PROTECT YOUR CAMP FROM INVASIVE INTRUDERS.
Protect your camp from invasive intruders.
No matter if you are outdoors with the family or under survival conditions, your camp should be a place where you find safety and security while recharging your mind and body to face any challenges that might lie ahead.
However, Mother Nature could have other plans for you. Your haven can become a beacon for a plethora of diverse animals, insects and the fury of Mother Nature, herself—so much so that your comfortable night’s sleep can turn into an absolute nightmare … but only if you are unprepared.
By taking some common-sense precautions, knowing the general characteristics of your surrounding area and bringing key gear and equipment, you can protect your temporary base of operations and get that great night’s sleep you desperately need and deserve.
Some of the smallest creatures on the planet can cause incredible pain, irritation and, in some remote cases, life-threatening illnesses. “Bugs,” as most people generically label the diverse collection of insects, spiders, scorpions and bees, can make a night under the stars a torturous experience.
Nonstop bites from mosquitoes and flies can wreak havoc on your ability to sleep through the night. The constant scratching and swatting at the continuous barrage of flying, biting insects can literally keep you awake all through the night. As a result, your mental and physical faculties the next day will be severely affected, causing you to make poor decisions, be increasingly irritable and decrease your basic motor skills.
Avoid these problems—and some intense itching—by bringing with you insect repellent and equipping your tent, hammock or sleeping bag with mosquito netting—two simple, common-sense solutions to get a comfortable night’s sleep.
For those insects that choose to attack from the ground, you have other options: If conditions allow, mark off a square portion of land where your camp will be and light the ground-level leaves on fire for a controlled burn. This will eliminate ticks, mites, spiders and other crawling insects that are present where you choose to pitch your tent. In fall and winter, this will also temporarily warm up the cold ground. Be sure to take caution before starting a fire in the woods. “Controlled burn” means exactly that. Keep the fire small and contained.
Another option for avoiding ground-dwelling insects is to use an elevated tent or hammock. By keeping yourself and your belongings far above the ground, you virtually eliminate the risk of meandering spiders or scorpions making a bed within your boots or clothing. This also works very well against snakes looking for a comfortable spot to rest within your gear. Why take the chance of an encounter when you can simply “rise above” the problem?
As for the threat of bees, be sure to scan the nearby trees for nests. Rustling trees while setting up your camp could agitate the colony, creating a potentially dangerous situation for you. If a bee swarm targets you, seek shelter immediately. If no shelter is nearby, use anything around you to cover your body until the bees disperse and leave the area. Water is not a haven, so avoid running into lakes or rivers; bees are patient and will often wait for you to surface to then administer their painful stings.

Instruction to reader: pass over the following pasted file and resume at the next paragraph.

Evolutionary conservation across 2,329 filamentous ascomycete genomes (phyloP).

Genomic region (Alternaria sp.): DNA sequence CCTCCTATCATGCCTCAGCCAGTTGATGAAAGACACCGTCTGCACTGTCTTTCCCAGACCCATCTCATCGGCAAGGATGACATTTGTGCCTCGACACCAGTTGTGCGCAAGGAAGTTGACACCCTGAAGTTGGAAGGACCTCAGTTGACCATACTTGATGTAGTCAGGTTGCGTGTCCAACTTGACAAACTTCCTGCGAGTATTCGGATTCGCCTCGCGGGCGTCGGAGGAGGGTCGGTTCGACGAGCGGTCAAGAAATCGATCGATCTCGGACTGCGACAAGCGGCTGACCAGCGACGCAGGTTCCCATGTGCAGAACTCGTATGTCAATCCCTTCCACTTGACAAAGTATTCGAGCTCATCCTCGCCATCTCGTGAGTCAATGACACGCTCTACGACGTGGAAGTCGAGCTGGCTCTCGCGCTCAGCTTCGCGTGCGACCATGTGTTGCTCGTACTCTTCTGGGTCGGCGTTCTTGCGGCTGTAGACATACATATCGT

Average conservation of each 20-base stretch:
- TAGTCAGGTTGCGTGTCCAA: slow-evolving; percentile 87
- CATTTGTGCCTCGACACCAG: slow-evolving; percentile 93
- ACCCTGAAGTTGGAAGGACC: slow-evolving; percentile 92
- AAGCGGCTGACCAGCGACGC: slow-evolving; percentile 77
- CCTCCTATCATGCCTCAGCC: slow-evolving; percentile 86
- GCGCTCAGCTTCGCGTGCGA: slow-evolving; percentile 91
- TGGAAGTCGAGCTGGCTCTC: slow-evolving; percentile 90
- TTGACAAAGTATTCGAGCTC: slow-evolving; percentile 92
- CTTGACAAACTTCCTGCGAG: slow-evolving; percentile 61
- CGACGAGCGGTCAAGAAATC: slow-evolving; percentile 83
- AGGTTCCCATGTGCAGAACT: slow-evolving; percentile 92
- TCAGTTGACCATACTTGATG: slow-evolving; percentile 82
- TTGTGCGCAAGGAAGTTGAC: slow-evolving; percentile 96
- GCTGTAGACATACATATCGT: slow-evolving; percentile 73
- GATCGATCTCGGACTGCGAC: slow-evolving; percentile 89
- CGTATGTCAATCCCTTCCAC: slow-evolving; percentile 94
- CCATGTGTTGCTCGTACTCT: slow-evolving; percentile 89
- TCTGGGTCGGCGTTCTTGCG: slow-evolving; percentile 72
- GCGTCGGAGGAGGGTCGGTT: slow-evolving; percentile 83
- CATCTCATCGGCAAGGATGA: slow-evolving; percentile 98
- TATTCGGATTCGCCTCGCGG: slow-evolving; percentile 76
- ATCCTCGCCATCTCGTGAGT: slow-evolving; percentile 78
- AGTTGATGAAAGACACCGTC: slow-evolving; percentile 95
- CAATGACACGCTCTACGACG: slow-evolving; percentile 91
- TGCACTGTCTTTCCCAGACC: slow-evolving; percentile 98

A bear’s sense of smell is so welldeveloped that it can detect possible food sources for up to 20 miles. Your innocent dinner could turn into an invitation for a bear to visit your camp, ending in possibly disastrous results.
Extreme caution and preventative measures are necessary to greatly reduce your chances of a hungry and inquisitive bear from paying you a visit. First, understand what attracts them, and then minimize the tempting treats that encourage bears to visit unsuspecting camps. Of course, human food is top on the list, but equally attractive are pet food, the cooking vessels you used for your dinner, cosmetics,
hand lotions, toothpaste, bird seed and even—believe it or not—unopened soda or other beverages.
All items should be stored in a bear-resistant storage box and elevated a minimum of 10 feet (higher is better) off the ground. Be sure to have at least 5 feet of space between the vertical supports. If you have your vehicle nearby, placing food within the trunk is also an option. Tents, Styrofoam or plastic coolers, and thin-walled campers are not bear-proof and offer little protection from a bear’s powerful persistency. In addition, never cook near your sleeping area, especially when deep in the woods. Give yourself at least 50 to 100 yards between your meal preparation area and your sleeping quarters. People often underestimate the olfactory sense of bears, and even the most minimal of snacks around your camp can attract bears to you.